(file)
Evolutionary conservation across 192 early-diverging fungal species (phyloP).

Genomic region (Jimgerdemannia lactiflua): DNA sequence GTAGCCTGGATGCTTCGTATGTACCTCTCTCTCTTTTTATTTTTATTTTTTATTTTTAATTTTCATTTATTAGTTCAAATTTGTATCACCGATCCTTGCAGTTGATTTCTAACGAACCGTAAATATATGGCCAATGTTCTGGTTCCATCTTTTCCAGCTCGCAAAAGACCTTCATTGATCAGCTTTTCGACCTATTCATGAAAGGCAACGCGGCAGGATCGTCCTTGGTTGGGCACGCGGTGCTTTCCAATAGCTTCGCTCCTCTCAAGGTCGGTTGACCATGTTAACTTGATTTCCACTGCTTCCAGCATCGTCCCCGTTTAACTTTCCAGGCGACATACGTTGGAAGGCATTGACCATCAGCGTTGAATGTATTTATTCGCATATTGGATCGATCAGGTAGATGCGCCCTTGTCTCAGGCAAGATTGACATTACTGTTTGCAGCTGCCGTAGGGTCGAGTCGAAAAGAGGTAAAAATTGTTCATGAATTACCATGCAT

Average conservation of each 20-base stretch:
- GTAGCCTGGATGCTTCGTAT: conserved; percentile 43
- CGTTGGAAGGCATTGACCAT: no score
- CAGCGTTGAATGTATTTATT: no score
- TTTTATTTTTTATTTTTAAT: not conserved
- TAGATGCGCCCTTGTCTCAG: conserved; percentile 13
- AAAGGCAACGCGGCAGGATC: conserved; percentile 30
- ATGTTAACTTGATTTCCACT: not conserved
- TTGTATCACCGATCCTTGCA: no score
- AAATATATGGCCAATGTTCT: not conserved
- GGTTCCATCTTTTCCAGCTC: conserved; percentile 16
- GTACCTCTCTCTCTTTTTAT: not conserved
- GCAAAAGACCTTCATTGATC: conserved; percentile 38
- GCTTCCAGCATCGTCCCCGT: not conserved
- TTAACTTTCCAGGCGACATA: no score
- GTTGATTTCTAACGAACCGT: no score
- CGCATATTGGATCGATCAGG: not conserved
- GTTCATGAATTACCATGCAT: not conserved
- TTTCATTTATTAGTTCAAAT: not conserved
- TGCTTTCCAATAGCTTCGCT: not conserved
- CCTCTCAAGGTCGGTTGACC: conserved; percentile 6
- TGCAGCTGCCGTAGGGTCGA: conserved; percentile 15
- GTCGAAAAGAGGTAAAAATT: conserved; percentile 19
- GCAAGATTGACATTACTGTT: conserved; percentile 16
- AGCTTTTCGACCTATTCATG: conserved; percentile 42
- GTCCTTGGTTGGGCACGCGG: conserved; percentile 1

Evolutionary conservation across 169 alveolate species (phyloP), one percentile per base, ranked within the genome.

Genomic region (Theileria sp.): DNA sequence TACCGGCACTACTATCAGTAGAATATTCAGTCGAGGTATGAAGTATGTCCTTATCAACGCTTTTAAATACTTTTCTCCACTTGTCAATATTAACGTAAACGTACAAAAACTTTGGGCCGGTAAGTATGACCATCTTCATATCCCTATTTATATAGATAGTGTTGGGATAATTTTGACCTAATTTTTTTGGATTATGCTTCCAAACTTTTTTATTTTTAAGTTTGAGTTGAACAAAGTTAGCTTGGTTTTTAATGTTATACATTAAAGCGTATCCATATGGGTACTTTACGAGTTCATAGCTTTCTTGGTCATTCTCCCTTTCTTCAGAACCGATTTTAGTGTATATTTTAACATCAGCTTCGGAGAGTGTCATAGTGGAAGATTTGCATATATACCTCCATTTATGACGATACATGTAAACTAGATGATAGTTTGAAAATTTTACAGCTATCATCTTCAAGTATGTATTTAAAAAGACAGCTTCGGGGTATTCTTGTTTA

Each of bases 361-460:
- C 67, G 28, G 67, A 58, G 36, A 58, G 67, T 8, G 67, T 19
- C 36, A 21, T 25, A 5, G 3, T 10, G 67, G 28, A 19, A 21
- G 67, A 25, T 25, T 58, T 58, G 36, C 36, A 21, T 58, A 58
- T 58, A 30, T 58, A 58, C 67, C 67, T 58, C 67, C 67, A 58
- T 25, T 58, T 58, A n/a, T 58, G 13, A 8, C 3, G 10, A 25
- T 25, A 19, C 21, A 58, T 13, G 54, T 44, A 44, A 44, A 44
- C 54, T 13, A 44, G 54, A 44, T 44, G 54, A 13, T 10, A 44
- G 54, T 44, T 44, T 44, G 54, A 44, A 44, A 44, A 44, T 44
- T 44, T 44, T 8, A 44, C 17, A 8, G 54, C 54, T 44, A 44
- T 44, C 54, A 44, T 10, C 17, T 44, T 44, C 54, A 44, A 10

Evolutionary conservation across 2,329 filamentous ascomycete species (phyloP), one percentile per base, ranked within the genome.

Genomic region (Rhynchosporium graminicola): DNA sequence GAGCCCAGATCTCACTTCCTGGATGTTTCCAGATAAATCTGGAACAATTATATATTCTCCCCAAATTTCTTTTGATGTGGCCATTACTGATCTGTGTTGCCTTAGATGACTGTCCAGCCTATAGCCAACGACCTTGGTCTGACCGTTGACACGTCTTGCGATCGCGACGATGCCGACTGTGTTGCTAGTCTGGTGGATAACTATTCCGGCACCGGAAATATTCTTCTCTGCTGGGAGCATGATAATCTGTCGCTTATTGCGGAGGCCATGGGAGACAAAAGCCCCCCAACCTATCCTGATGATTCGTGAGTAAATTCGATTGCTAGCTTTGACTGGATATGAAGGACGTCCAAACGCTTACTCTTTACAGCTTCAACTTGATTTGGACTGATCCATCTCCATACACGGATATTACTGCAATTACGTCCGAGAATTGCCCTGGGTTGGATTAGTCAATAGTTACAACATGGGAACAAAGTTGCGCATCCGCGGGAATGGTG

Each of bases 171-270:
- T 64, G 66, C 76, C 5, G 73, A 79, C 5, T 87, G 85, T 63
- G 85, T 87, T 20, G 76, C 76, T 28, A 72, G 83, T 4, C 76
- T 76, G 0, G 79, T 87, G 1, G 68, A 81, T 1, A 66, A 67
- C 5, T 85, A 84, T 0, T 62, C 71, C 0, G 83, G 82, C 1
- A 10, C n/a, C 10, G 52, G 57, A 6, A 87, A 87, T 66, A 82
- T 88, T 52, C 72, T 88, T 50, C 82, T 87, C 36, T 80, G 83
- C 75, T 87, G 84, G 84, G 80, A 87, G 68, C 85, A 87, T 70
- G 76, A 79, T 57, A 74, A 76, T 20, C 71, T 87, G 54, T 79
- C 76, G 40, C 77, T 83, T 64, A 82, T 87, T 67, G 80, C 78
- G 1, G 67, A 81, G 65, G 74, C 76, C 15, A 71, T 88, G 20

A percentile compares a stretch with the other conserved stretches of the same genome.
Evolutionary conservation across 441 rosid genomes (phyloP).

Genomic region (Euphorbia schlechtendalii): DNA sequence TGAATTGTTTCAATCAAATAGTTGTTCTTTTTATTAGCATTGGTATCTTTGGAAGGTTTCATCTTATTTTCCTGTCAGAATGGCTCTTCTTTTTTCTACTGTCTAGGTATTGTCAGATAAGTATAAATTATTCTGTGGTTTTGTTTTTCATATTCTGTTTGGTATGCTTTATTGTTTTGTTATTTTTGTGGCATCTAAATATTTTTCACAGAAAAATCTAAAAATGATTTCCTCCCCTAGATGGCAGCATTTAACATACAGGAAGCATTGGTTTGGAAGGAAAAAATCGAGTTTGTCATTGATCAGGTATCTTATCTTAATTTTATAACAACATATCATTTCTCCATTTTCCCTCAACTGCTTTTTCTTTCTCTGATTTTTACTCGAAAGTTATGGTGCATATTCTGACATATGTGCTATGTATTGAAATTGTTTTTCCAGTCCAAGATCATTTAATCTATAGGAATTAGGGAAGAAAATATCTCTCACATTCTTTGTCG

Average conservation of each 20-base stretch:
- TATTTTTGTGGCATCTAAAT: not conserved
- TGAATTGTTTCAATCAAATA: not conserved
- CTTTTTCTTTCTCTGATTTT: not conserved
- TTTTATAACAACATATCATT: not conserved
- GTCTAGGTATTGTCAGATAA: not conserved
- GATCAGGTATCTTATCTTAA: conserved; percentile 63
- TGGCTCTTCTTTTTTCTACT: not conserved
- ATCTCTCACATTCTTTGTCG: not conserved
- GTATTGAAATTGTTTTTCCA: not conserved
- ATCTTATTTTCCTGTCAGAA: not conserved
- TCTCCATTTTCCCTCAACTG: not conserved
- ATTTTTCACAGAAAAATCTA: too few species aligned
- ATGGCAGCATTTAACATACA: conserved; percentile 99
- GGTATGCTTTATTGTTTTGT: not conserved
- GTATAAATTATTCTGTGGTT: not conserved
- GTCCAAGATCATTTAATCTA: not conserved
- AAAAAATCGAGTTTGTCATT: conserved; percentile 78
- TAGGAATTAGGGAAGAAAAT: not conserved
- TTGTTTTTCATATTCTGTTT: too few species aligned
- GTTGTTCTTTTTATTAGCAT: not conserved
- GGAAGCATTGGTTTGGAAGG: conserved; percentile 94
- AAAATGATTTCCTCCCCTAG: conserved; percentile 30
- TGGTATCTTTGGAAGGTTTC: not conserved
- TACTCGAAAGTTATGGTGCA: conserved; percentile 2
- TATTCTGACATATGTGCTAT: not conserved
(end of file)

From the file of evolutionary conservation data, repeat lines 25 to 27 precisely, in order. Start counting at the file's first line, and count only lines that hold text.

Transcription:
- GTCGAAAAGAGGTAAAAATT: conserved; percentile 19
- GCAAGATTGACATTACTGTT: conserved; percentile 16
- AGCTTTTCGACCTATTCATG: conserved; percentile 42